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Communicative Cities in the 21st Century

The Urban Communication Reader III


Edited By Matthew D. Matsaganis, Victoria J. Gallagher and Susan J. Drucker

This book explores the concept of the «communicative city», developed initially by participants in an international Urban Communication Foundation initiative, by bringing together scholars from across the communication arts and sciences seeking to enhance our understanding of the dynamic relationship between urban residents and their social, physical, mediated, and built environments. The chapters are arranged in categories that speak to two larger themes: first, they all speak to at least one aspect of the qualifying and/or disqualifying characteristics of a communicative city. A second, larger theme is what we might refer to as a master trope of the urban experience and, indeed, of urban communication: inside/outside. The research presented here represents social scientific and humanistic approaches to communication, quantitative and qualitative methodologies, and positivist/normative and interpretive orientations, thereby providing a deeper understanding of the multi-level phenomena that unfold in urban communities.
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Afterword: Cross-Currents Inside and Outside the Communicative City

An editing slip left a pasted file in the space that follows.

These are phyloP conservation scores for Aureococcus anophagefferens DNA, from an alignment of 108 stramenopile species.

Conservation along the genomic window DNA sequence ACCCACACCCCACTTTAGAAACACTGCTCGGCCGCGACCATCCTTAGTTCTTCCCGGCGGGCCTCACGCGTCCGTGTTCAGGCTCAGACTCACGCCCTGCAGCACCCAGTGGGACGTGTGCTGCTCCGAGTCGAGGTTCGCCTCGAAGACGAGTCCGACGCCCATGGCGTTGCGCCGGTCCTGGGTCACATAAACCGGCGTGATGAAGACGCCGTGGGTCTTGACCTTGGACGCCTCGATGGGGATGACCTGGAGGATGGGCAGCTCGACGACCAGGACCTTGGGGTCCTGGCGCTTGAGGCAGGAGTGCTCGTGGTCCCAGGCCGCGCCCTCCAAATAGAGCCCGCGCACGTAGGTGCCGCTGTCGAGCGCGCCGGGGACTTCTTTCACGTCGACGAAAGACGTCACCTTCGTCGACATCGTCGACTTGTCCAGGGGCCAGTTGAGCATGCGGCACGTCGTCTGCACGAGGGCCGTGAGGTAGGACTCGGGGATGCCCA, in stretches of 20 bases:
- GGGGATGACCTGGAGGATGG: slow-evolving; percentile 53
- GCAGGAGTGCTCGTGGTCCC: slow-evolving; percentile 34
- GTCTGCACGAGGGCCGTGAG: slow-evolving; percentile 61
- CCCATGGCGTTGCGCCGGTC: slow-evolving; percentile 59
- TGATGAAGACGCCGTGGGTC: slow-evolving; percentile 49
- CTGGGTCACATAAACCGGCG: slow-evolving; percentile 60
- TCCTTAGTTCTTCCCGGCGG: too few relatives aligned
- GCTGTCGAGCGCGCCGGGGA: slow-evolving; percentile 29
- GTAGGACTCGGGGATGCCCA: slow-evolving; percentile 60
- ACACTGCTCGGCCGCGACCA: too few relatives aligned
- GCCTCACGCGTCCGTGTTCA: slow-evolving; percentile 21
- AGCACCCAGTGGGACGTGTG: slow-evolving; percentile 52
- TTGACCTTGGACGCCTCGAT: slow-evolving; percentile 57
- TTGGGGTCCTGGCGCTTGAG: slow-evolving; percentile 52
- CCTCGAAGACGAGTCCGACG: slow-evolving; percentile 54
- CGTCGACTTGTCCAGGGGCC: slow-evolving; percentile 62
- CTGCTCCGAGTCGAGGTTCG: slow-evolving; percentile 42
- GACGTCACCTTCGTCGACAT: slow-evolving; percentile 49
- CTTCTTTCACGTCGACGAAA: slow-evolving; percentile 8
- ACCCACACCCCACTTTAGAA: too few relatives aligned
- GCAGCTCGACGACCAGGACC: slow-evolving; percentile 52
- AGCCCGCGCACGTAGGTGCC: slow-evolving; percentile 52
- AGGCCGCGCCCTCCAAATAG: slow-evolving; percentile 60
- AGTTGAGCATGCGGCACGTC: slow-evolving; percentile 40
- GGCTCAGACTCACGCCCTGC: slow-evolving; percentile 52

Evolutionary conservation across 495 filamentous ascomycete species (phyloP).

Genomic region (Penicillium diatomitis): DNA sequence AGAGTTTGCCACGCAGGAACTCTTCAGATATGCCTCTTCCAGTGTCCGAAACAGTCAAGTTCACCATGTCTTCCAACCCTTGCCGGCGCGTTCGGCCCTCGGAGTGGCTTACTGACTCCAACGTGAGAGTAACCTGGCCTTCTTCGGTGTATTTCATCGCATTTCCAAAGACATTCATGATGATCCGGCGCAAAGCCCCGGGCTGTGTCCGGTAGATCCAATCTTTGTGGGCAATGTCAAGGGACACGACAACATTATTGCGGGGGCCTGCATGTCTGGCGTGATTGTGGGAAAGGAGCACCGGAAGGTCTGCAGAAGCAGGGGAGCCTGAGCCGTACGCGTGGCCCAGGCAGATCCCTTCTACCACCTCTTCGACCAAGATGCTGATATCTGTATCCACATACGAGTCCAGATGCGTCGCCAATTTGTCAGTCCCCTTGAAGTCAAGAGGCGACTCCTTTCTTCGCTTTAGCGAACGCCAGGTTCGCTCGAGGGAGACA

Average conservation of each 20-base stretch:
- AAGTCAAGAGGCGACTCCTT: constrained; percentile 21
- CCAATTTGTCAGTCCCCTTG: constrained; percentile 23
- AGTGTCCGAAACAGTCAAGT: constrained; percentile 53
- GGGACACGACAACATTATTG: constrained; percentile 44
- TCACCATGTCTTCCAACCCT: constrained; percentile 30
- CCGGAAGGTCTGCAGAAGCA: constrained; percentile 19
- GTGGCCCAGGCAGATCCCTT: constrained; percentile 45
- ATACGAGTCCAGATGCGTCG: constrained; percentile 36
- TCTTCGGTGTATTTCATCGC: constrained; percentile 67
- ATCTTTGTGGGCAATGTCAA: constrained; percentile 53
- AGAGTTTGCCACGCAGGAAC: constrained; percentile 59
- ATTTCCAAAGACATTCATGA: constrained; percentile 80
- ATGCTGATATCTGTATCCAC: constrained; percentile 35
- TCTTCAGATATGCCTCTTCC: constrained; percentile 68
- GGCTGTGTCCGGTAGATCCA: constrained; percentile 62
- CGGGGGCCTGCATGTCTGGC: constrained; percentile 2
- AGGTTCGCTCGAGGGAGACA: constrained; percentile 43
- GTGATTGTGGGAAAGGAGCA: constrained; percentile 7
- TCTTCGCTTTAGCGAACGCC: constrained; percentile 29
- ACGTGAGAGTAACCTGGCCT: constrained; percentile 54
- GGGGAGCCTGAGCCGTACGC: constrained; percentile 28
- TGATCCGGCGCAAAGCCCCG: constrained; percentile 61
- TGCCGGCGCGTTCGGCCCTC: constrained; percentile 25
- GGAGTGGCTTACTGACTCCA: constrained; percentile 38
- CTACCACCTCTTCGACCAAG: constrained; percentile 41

Crosscurrents Inside and Outside the Communicative City

Gene Burd

This afterword is an epilogue to enlarge the perspective of readers and applaud atypical approaches to the study of communication in the urban setting. This critique both applauds and challenges new and often un-studied research avenues in research about cities, while chiding and scolding established and traditional approaches. The authors’ heavy focus on the study of place is put in the context of their lesser focus on public policies related to inside and outside counter forces involved in change management in urban communities.

The city, by its nature, is a communication system rather than a separate and static entity, object, or medium that somehow consciously or incidentally acts, is acted upon, or decides to communicate. Whether a city can qualify as “communicative” is a judgment and evaluation as to whether its actions and ends are positive or negative as viewed by both those inside and outside of the urban experience, and also the study of an individual city or cities in general.

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